Does anyone else out there feel like they have a lot of fuel stored as fat on their bodies? Most of us would love to be able to access our fat stores and burn them in our sleep, and throughout the day when we get hangry!
In an ideal world we could go days without food, and our bodies would become fat burning machines!
For most people though, that is not the case. They cannot seamlessly move through their day without the sensation of being ‘hangry’ or a NEED for food. Most North Americans are metabolically inflexible.
Metabolic flexibility is essentially a fancy way of saying that you have the ability to switch between using fat and sugar throughout the day and night.1
Sugar-Burner or Fat-Burner?
Carbohydrates, or sugars, are the easiest source of fuel for our bodies, and therefore they tend to be used first. In scientific experiments when you increase the amount of carbohydrates consumed it will increase the amount of carbohydrate that your body uses as fuel, AND it also suppresses the ability to use fat. This is partially due to the insulin response. When fat is consumed as the primary source of fuel though, the response is not as predictable.
The ability to use fat as fuel is different depending on your current state of metabolic health, if you are insulin resistant, if you have a family history of diabetes, or for other genetic reasons. This is why some people get the ‘low carb flu’ or feel unwell the first few weeks of a low carb diet. These people cannot use fat as fuel efficiently.
Even in those who can easily use fat as fuel the process of acclimation to this new fuel source can take time. You will see a slow increase in fat usage and a slow decrease in carbohydrates dependency.
What causes metabolic inflexibility? AKA The inability to burn fat as fuel.
Genetics: Those with a family history of diabetes tend to have a higher insulin response when they consume carbohydrates. Insulin is a fat storage hormone and shuts down your ability to use fat as fuel.
Insulin resistance: When you are insulin resistant it essentially means that your body is not listening to the instructions of insulin, which is telling you to lower your blood sugar and store it away as fat. It’s like a child, after they don’t listen for a while you have to start yelling! You begin to create more and more insulin in response to carbohydrates in order to keep your blood glucose levels down1.
Decreased mitochondrial function: The mitochondria are our energy producing powerhouses, and they are involved in the fuel selection in our bodies. When the mitochondria are not working properly due to inflammation, oxidative stress, toxicity etc then they can contribute to insulin resistance AND metabolic inflexibility which can have a coumpound effect.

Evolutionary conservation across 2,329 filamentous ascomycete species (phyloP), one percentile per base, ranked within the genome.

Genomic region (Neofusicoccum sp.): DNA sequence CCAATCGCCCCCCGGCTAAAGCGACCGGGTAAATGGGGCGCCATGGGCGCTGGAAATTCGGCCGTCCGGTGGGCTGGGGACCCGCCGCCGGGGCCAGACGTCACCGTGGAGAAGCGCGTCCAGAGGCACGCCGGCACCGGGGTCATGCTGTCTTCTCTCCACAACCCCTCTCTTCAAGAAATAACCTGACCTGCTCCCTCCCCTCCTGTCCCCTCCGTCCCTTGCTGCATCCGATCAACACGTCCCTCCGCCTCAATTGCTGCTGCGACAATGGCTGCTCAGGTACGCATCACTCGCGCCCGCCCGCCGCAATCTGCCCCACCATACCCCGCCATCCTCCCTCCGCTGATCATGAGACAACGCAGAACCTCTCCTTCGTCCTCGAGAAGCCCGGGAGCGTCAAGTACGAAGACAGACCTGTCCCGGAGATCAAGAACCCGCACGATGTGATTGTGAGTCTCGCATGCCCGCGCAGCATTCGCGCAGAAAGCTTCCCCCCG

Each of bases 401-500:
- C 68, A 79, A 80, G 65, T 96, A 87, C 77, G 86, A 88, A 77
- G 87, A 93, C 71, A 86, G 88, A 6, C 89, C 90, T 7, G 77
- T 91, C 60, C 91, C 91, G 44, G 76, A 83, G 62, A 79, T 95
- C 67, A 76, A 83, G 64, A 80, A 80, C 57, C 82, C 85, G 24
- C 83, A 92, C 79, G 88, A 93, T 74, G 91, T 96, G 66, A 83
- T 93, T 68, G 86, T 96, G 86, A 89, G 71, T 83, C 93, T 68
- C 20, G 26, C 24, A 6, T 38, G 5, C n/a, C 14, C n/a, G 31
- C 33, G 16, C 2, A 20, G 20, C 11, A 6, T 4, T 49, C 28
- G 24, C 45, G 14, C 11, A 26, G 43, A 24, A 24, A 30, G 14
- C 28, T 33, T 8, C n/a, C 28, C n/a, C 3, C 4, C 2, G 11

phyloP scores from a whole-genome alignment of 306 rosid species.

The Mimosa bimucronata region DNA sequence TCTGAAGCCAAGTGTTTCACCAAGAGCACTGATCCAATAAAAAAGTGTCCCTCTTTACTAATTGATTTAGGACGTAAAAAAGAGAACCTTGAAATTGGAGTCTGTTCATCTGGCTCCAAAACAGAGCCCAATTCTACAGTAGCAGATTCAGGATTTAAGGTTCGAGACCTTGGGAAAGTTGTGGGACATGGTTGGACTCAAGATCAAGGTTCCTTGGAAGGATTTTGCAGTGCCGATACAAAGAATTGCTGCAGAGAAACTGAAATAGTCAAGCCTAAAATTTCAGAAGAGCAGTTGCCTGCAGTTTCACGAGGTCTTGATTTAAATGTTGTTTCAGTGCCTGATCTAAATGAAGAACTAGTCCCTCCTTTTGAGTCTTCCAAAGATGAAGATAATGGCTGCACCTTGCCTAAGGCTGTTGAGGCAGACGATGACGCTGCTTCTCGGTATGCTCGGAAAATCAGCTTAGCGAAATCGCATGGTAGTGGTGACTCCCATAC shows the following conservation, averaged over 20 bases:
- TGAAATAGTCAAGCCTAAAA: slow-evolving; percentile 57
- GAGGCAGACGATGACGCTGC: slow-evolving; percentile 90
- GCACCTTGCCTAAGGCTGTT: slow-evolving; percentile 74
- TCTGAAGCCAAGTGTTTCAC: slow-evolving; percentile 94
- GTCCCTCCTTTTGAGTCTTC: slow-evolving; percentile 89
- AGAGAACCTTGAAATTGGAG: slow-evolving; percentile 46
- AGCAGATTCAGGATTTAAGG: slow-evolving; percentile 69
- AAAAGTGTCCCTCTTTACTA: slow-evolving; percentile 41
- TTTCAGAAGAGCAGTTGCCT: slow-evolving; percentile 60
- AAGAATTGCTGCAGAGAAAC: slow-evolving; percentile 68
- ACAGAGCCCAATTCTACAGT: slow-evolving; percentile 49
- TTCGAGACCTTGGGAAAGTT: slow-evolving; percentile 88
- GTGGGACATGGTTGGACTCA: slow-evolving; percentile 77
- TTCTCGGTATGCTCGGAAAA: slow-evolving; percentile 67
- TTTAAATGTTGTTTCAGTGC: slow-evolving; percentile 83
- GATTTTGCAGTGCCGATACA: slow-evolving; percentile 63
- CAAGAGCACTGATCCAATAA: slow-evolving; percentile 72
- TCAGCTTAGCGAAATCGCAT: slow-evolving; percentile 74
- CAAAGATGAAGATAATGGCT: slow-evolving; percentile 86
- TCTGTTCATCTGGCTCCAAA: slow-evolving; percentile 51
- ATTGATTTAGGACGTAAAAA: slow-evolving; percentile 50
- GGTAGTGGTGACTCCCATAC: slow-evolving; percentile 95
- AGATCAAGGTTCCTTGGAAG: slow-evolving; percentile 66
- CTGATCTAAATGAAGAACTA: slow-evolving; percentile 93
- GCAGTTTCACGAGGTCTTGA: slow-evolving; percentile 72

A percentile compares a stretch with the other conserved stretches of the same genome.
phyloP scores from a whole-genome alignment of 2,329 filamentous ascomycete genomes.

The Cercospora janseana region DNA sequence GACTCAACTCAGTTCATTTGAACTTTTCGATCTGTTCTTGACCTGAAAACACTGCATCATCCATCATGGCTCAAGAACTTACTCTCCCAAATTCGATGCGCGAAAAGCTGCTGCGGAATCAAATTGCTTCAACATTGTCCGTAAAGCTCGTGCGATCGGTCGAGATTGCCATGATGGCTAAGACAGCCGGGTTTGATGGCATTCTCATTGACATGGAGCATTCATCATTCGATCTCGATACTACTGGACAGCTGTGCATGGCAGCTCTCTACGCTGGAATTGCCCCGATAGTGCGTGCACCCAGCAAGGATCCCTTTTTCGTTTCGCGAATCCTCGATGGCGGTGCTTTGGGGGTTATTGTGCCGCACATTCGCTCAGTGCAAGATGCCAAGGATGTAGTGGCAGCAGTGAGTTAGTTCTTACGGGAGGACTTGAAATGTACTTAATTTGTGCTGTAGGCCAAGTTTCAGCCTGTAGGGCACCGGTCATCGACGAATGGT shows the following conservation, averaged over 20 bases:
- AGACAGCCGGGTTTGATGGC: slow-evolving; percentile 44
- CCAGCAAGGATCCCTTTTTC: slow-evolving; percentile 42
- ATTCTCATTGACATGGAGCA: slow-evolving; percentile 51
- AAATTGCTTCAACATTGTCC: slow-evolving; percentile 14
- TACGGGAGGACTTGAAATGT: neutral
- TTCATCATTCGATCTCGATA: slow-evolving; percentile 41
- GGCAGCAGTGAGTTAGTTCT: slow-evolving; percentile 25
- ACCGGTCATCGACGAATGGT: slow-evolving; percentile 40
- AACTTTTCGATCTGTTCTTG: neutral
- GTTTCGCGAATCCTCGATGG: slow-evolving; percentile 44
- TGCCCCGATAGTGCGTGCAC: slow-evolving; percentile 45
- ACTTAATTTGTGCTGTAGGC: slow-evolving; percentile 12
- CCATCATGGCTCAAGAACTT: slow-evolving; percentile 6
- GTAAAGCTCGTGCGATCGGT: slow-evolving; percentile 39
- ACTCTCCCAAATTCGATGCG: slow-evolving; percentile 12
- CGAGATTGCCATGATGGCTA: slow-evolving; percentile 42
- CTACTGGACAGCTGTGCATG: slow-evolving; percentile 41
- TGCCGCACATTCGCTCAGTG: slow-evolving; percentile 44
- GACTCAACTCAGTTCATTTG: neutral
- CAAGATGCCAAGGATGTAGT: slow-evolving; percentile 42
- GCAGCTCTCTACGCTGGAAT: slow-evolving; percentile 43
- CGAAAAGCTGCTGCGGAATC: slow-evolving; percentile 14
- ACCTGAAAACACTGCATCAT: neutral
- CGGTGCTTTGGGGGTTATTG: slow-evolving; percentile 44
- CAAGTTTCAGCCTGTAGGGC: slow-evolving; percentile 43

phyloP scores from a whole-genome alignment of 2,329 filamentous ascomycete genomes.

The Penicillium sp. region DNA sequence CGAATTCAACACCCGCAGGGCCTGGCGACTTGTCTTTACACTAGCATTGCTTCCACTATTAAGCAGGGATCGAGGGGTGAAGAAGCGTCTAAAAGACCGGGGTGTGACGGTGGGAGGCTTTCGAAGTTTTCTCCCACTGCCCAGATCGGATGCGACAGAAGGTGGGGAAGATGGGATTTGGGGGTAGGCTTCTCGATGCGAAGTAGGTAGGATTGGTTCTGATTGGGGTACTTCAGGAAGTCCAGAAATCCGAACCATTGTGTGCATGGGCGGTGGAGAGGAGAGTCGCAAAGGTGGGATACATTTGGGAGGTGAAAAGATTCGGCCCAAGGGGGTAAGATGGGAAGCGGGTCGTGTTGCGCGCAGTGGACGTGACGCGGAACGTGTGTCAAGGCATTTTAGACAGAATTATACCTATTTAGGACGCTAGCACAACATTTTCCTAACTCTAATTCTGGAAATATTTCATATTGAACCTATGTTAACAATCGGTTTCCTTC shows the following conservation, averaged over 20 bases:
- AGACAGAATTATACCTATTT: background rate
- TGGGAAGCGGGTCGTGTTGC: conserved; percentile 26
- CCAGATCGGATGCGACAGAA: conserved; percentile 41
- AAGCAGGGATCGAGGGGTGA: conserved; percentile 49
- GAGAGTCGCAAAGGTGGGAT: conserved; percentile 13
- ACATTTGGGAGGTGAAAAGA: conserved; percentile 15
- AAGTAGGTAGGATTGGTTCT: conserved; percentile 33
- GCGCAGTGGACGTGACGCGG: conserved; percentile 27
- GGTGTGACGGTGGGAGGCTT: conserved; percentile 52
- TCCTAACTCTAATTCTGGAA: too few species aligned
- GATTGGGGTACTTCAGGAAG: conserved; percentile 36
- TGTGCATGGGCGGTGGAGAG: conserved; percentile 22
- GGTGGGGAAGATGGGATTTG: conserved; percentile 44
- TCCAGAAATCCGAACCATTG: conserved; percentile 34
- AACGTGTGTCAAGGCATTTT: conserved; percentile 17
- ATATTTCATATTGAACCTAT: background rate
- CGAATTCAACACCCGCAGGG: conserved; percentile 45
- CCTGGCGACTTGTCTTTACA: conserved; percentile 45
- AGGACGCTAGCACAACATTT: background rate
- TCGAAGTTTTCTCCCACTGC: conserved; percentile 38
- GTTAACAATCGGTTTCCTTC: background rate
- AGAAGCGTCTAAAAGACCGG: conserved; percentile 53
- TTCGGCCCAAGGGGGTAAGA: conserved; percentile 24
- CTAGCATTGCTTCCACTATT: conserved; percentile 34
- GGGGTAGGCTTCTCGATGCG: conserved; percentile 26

Inactivity and improper fat storage: When fat is stored in the muscles and not properly disposed of through exercise and metabolic compensation, then it can cause a whole host of problems2!
Signs that you are metabolically inflexible.
You may be metabolically inflexible if the following characteristics sound familiar to you:
- You carry weight around your abdomen
- You gain weight easily and struggle to lose
- You get hangry or shaking often, but still don’t lose weight
- You can’t go more than a few hours without eating
- You feel ill on a low carbohydrate diet even though you think it would help you.
You are metabolically inflexible! Now what?
- Keeping insulin low in the AM. Eating a higher fat, moderate protein and low carbohydrate breakfast can help to decrease your bodies tendency to be a Sugar Burner all day long.
- Lift heavy things. This is critical to producing more mitochondria, improving the ones you have and increasing insulin sensitivity. Exercise is not about burning calories, it is about hormonal changes. Weight lifting and high intensity interval training contribute to that positive hormonal balance.
- Eat the good fats. MCT, coconut, avocado and olive oil are all anti-inflammatory fats that have a minimal effect on insulin and can help to promote proper mitochondrial function. Win-Win.
- Metabolic flexibility is the ability to switch back and forth between sugar burning and fat burning.
- Insulin resistance is highly correlated with metabolic inflexibility because it prevents increases your reliance on sugar for fuel. (Leaving your fat cells sitting there quite comfortably!) 1
- Mitochondrial function (your energy powerhouses) seem to be highly involved with metabolic flexibility. Exercise can help to improve this.2
- You cannot low carb your way into metabolic flexibility without exercise and mitochondrial performance or else you might feel quite ill/hangry/stressed in the process.
- Galgani, J. E., Moro, C. & Ravussin, E. Metabolic flexibility and insulin resistance. American Journal of Physiology – Endocrinology and Metabolism 295, E1009–17 (2008).
- Dube, J. J. et al. Effects of acute lipid overload on skeletal muscle insulin resistance, metabolic flexibility, and mitochondrial performance. Am. J. Physiol. Endocrinol. Metab. 307, E1117–24 (2014).